Underneath my yellow skin

Tag Archives: labels

The limits of labels

I wanted to do a post on labels, so I looked up ‘No Labels’ to se ewhat they were up to these days. Unfortunately, they’re deciding to be assholes as usual. Basically, they are a bunch of rich people who want to rule America. So, per yooz, but without being principled enough to choose a political party. Because they would not suceeed in that party. So they took their balls to make another party. In other words, they are exceedingly egotistical people who think it should be all about them.

If you are a power-hungry asshole, just SAY you’re a power-hungry asshole. I do think that only having two political parties is bullshit. Most of my life, I’ve voted for the lesser of two evils, and it’s not great. It gives too much power to those two groups and disenfranchises many people. The solution is not to tave a bunch of gazillionaires declare themselves as de facto rulers of the land. that’s way too much like an oligarchy.

That is not the point of this post, though! I’m talking about personal labels. Back when I realized I was bi (thirty years ago), the common refrain in the queer community was to rebuff the ‘its a choice’ or ‘it’s a lifestyle’ phrasing when it came to being queer. And I get it. Straight people didn’t waake up one day and think, “Hey, I’ve decided i’m going to be straight today.” So, yeah, I was born this way to quote Lady Gaga. But. And this is the important part. I would have chosen to be this way if I had a choice in the matter. I ilke being attracted to people of all genders. Or no gender like me. I’m greedy. Why limit myself to just one? It’s broaden my horizons, and while I do see gender, it’s not the most important factor in my attraction to someone.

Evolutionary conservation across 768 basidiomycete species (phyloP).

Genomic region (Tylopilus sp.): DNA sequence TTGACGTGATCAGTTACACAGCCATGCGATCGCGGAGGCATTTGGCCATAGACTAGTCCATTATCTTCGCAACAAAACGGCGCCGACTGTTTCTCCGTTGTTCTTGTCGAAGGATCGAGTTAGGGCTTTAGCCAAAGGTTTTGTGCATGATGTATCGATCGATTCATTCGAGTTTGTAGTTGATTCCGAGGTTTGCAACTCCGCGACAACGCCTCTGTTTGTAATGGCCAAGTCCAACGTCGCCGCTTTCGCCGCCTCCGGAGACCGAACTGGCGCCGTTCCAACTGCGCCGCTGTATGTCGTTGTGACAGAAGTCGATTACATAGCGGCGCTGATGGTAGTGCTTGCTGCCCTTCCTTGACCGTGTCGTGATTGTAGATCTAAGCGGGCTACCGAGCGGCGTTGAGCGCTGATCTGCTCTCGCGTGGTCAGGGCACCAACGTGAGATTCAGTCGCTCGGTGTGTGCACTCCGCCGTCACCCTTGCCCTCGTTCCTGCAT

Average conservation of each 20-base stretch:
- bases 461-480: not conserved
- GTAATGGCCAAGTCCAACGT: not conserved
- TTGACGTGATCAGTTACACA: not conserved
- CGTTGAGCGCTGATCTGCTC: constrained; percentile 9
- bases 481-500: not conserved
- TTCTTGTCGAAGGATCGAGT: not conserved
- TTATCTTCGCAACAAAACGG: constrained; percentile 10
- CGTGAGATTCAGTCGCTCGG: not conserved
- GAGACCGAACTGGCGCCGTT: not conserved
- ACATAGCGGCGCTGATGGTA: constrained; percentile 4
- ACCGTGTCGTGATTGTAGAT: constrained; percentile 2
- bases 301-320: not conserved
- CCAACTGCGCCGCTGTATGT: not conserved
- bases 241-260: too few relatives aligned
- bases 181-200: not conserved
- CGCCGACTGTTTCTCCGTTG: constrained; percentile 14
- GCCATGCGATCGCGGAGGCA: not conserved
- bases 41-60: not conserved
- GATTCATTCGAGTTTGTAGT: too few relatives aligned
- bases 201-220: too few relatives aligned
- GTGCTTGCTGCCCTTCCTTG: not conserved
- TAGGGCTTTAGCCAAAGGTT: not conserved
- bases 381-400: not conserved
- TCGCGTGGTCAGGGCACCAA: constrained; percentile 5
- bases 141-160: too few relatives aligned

I didn’t like the ‘I can’t help being queer’ mentality because there was always a tinge of…negativity to it? Not negativity, exactly,  but….

Look. Let me put it this way. When I was in my later twenties, women started asking me if I had children/was plainning on having them/wanted them. I was young and naive, and I said no. Just no. Not “hell fucking no!” or “No, I don’t want them.” Just no.

I thought it was a decision that only affected me, but I was so wrong. Everyone had something to say about it, which boggled my mind. For whatever reason, the content of my womb was fair game to other women. I hadn’t got the memo, so I was gobsmacked with the outsized reactions I recieved.

Then, because I was feeling like an outcast, I looked for a book that might have stories from other women* about not wanting children. This was before the internet was as ubiquitous as it is now, so I was looking for an actual anthology. As in a book. I found one, and I was elated to get it. Imagine my disappointment when I realized that almost all the stories (and I mean all but one or two) were by women who wanted children, but chose not to have them for one reason or the other. Or who decided to not have children because of medical issues in their family.